When something is weighing and waiting, though I may be able to quiet my mind temporarily, my body still unmasks me for the charlatan I am.  It breaks out in patches of unsightliness - eczema, cold sores, eye inflamations.  Yet, when I get out of myself, truly step away from thoughts of what might or might not happen, I am not beset, not afflicted.  For all their immeasurable flashes of illumination, our minds have that other side, the so-called friend who delights in sharing bad news.  And she always drops by when we are already twitchy and fragile.

Twelve-step programs have to be among the best advocates of reaching out, of pouring balm on our own aching hearts by being a beacon for someone else.  No better way to forget one's troubles than to be the ear for what another is going through.  We all have the potential to be sources of light, it is the mandate; at the very least it is one of the assignments.  As one of the truths, it is also easy to forget.  One can become awfully wrapped up in woe, real and imagined, gathering speed - and reinforcements - on that downhill roll.

In opposition to the far-flung imaginings and forecasts of those internal wet blankets that would snuff out our attempts at a fragile glow arrives Josie Simone, bright and unflickering.  A rocket, a reminder to make room for, to seek out the distant lanterns that tell us respite is at hand, is always at hand, though it may be temporarily disguised.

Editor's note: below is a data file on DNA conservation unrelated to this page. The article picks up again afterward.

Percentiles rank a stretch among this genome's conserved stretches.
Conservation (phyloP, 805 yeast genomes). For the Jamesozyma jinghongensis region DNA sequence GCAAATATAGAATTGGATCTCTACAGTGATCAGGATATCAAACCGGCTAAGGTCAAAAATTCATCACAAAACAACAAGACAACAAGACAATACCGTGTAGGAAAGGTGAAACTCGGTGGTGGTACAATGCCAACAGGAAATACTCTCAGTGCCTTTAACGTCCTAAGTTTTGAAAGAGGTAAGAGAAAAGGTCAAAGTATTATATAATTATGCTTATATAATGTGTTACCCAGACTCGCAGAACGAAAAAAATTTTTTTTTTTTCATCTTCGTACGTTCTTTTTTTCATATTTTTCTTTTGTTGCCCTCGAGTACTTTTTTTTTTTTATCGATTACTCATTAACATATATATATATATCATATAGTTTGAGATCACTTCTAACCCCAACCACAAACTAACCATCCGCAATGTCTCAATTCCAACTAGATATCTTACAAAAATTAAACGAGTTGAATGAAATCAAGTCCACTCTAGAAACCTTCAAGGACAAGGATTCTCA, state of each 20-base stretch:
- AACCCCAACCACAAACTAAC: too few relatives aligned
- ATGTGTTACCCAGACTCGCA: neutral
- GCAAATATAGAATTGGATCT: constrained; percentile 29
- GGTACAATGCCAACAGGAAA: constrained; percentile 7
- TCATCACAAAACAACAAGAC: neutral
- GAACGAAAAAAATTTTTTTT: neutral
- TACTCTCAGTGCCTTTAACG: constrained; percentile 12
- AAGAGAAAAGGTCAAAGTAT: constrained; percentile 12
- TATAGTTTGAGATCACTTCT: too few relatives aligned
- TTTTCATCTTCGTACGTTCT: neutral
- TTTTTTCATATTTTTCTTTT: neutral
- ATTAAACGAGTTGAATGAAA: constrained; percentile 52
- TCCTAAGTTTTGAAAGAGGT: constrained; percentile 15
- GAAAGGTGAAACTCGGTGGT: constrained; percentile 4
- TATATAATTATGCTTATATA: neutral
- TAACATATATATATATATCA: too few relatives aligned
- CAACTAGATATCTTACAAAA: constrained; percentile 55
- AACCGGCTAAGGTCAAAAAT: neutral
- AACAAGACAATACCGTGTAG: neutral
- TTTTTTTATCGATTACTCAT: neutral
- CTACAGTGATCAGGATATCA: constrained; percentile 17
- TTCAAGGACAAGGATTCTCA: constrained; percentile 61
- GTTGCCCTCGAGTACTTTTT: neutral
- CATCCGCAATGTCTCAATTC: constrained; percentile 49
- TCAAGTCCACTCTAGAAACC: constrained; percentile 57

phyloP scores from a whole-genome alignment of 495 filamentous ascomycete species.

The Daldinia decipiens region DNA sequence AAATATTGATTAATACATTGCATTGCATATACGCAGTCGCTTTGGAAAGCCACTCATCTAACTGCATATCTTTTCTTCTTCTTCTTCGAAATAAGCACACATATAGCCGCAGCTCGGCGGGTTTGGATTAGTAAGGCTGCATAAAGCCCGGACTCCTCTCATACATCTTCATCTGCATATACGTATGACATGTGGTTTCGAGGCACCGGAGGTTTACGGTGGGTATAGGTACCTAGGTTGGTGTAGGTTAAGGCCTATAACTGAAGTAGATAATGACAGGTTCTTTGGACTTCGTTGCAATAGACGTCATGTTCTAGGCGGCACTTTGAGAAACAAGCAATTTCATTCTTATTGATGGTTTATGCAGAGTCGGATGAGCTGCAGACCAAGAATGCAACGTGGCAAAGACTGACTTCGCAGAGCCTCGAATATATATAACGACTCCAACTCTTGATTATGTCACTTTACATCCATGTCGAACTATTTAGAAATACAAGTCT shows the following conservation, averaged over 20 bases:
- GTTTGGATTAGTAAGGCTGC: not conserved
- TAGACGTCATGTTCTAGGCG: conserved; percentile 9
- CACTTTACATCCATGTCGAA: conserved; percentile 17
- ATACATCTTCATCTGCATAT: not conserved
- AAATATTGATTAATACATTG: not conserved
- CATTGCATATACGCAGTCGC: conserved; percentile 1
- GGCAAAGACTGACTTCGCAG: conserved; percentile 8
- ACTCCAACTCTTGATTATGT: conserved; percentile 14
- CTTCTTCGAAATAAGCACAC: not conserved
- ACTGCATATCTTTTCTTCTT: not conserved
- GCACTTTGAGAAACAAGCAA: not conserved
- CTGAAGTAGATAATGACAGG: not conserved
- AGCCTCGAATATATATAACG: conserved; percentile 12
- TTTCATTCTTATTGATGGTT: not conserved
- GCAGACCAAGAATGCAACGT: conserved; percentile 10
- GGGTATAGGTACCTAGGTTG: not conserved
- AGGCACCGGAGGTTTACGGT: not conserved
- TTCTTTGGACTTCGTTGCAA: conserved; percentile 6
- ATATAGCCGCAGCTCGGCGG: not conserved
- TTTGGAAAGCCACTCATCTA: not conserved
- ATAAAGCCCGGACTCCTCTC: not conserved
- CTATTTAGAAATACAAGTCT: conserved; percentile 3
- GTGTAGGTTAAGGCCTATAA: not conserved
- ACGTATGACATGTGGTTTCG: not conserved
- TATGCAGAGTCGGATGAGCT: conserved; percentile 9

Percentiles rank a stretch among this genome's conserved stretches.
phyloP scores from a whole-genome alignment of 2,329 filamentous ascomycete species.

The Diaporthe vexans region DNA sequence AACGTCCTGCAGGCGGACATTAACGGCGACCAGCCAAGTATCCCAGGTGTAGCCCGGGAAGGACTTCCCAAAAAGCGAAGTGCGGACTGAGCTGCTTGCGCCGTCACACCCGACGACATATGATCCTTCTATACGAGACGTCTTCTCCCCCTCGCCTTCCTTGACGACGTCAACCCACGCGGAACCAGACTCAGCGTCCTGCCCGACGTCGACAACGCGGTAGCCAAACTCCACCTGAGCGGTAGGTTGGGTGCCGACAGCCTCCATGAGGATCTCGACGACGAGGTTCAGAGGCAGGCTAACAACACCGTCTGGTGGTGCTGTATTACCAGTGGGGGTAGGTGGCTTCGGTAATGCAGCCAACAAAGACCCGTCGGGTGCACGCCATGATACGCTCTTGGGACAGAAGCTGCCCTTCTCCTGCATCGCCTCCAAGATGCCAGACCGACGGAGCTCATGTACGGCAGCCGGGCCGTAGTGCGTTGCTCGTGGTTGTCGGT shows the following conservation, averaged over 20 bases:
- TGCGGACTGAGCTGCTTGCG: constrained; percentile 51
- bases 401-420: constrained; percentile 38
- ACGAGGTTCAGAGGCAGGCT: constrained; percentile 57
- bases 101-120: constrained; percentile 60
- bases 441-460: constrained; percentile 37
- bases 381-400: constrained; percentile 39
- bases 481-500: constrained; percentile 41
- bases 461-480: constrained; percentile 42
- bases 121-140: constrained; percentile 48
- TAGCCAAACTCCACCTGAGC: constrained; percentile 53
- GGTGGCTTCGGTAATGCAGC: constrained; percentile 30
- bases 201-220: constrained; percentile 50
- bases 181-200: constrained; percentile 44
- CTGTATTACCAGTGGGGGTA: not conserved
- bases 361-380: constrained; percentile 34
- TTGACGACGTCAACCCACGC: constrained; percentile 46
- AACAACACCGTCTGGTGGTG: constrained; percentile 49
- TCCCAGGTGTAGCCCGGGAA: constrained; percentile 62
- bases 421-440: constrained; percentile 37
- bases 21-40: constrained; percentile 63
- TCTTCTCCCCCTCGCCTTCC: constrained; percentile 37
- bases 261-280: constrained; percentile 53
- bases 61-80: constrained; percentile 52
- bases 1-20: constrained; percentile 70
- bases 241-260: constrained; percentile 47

I feel I have weaseled and wriggled out of my way-lighting duties for too long. We are all needed on the front lines.  While I coax my flame into, I hope, useful brightness, Josie Simone gets to do the heavy lifting.  How grand that she is more than equal to the task.  Then it will be your turn.  Do not wait. xo

Monday, June 25, 2012

The sound of fish dreaming

How I didn't know of Barry Lopez, I can't even guess.  I found him through Claire Beynon and her post quoting his work, a quote I saved and have returned to.  My wish is that it and his way of being, not only in but of the natural mystery, will seep in and awaken sleeping memories.